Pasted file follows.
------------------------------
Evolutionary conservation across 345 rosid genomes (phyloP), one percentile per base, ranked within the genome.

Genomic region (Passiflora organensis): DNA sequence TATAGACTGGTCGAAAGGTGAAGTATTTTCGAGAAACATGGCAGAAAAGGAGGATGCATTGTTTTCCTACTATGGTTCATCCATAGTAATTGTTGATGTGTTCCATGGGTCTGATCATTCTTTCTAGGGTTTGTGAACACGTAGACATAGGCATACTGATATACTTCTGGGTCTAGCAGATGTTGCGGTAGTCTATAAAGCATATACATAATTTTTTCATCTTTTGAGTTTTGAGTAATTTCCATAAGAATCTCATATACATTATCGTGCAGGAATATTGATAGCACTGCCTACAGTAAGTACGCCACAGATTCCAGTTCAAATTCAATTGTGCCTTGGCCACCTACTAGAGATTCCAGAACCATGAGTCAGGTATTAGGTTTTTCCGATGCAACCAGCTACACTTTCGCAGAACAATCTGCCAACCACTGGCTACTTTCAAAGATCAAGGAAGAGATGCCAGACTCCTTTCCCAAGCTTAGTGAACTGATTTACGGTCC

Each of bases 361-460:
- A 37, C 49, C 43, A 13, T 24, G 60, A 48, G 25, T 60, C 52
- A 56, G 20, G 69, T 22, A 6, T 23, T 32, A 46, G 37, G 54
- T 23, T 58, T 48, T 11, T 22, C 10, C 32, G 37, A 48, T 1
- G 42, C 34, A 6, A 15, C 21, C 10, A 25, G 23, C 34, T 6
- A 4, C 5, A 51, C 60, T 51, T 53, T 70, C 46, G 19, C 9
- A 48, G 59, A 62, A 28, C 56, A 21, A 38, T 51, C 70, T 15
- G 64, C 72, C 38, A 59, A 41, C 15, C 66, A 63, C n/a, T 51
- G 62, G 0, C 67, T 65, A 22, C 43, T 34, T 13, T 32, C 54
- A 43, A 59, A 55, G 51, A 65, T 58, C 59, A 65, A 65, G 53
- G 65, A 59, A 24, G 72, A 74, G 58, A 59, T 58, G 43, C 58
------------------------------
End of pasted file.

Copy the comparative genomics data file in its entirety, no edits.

Evolutionary conservation across 345 rosid genomes (phyloP), one percentile per base, ranked within the genome.

Genomic region (Passiflora organensis): DNA sequence TATAGACTGGTCGAAAGGTGAAGTATTTTCGAGAAACATGGCAGAAAAGGAGGATGCATTGTTTTCCTACTATGGTTCATCCATAGTAATTGTTGATGTGTTCCATGGGTCTGATCATTCTTTCTAGGGTTTGTGAACACGTAGACATAGGCATACTGATATACTTCTGGGTCTAGCAGATGTTGCGGTAGTCTATAAAGCATATACATAATTTTTTCATCTTTTGAGTTTTGAGTAATTTCCATAAGAATCTCATATACATTATCGTGCAGGAATATTGATAGCACTGCCTACAGTAAGTACGCCACAGATTCCAGTTCAAATTCAATTGTGCCTTGGCCACCTACTAGAGATTCCAGAACCATGAGTCAGGTATTAGGTTTTTCCGATGCAACCAGCTACACTTTCGCAGAACAATCTGCCAACCACTGGCTACTTTCAAAGATCAAGGAAGAGATGCCAGACTCCTTTCCCAAGCTTAGTGAACTGATTTACGGTCC

Each of bases 361-460:
- A 37, C 49, C 43, A 13, T 24, G 60, A 48, G 25, T 60, C 52
- A 56, G 20, G 69, T 22, A 6, T 23, T 32, A 46, G 37, G 54
- T 23, T 58, T 48, T 11, T 22, C 10, C 32, G 37, A 48, T 1
- G 42, C 34, A 6, A 15, C 21, C 10, A 25, G 23, C 34, T 6
- A 4, C 5, A 51, C 60, T 51, T 53, T 70, C 46, G 19, C 9
- A 48, G 59, A 62, A 28, C 56, A 21, A 38, T 51, C 70, T 15
- G 64, C 72, C 38, A 59, A 41, C 15, C 66, A 63, C n/a, T 51
- G 62, G 0, C 67, T 65, A 22, C 43, T 34, T 13, T 32, C 54
- A 43, A 59, A 55, G 51, A 65, T 58, C 59, A 65, A 65, G 53
- G 65, A 59, A 24, G 72, A 74, G 58, A 59, T 58, G 43, C 58